POGIL classroom, first day of class. The students are assigned to teams (sets of orange and blue).
POGIL classroom, first day of class. The students are assigned to teams (sets of orange and blue).

Students are sitting with their teammates (teams of 3 or 4). They must work together to complete the activity, and each person on a team is assigned a role (such as timekeeper or spokesperson). They are interacting with each other throughout the class period. Frequently - because they are already talking - teams will interact with other teams seated nearby. In addition, I move throughout the room, answering questions posed by all the teams. 

Now let's consider the resulting network. I now know every student in the class, and I am linked to each of them. The students know the other students in their team, and they know students in the teams around them. This network has a much higher density (than the network in the traditional classroom shown above). The figure below is diagrams the links that form in my POGIL classroom. The circles represent students (with fake names), with the size of the circle representing how close that student is to other students. The lines represent connections between students, with the line thickness representing the strength of the connection. 

Student network that develops over the course of a semester in a POGIL classroom.
Student network that develops over the course of a semester in a POGIL classroom.

The social capital here is based on profit related to learning - and to getting better grades. The structure of the class is purposefully designed to encourage students to activate their ties and get the help they need. In this classroom environment, students are very likely to make judgments about their peers' reliability and ability, and they then use that to either help other students or to seek help from other students (analogous to the job seekers in the article by Sandra Susan Smith, "Don't put my name on it": Social Capital Activation and Job-Seeking Assistance among the Black Urban Poor, Amer. J. Soc., 1112005, 1-57).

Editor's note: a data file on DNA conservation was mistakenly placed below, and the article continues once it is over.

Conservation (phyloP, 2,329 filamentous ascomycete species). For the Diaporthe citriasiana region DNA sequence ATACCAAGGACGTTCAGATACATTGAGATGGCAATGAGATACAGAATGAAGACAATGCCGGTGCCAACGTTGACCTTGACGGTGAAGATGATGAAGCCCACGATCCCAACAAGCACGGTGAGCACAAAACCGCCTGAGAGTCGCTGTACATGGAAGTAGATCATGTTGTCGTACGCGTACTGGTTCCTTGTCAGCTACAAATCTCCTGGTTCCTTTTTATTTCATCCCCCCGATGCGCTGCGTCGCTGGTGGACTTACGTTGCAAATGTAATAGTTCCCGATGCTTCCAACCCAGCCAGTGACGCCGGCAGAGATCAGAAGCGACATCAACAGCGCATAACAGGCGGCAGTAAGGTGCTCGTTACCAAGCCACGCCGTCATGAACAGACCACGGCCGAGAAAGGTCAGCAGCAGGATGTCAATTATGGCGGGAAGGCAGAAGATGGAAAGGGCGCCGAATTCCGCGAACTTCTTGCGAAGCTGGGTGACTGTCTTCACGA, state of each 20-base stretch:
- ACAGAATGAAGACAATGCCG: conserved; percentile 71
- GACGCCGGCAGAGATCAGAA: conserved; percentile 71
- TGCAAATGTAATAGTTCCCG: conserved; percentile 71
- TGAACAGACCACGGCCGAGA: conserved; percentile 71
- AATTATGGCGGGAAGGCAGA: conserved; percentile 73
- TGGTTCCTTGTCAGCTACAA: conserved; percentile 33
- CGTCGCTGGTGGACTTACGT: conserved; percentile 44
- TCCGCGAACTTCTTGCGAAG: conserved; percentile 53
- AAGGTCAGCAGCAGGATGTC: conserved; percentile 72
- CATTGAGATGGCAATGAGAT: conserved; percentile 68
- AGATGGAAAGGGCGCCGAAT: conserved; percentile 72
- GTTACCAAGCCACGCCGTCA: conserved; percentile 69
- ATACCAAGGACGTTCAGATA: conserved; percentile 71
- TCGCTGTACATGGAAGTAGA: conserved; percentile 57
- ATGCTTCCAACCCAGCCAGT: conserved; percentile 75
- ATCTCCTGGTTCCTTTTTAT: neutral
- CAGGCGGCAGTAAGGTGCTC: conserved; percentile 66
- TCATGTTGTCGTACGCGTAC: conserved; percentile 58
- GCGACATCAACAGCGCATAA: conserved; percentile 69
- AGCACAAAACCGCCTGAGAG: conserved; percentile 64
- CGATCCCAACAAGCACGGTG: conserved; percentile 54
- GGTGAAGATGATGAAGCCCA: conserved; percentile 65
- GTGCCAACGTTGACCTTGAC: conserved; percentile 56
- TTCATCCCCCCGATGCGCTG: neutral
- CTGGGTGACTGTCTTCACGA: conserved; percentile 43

The interplay of networks, social capital, and classroom structure lead to interesting questions that help us understand how students learn. Do students look to their peers for help? Which students willingly help other students? If they do, why - is it related to reputation or status? The same question can be asked if students don't ask for or give help. Do students identify certain other students - in their teams or in the whole class - as "smart", and how do they make this identification? Does assigning students to teams build a "better" network (activate more capital) than letting students choose their own teams? Finally, what about students who feel very different from their peers? Does requiring them to interact actually block learning for these students?

I don't have hard evidence (yet!) to answer these questions, but anecdotally I have found that most students do learn better and learn more deeply when I teach using POGIL than when I taught using traditional lecture. What is your experience?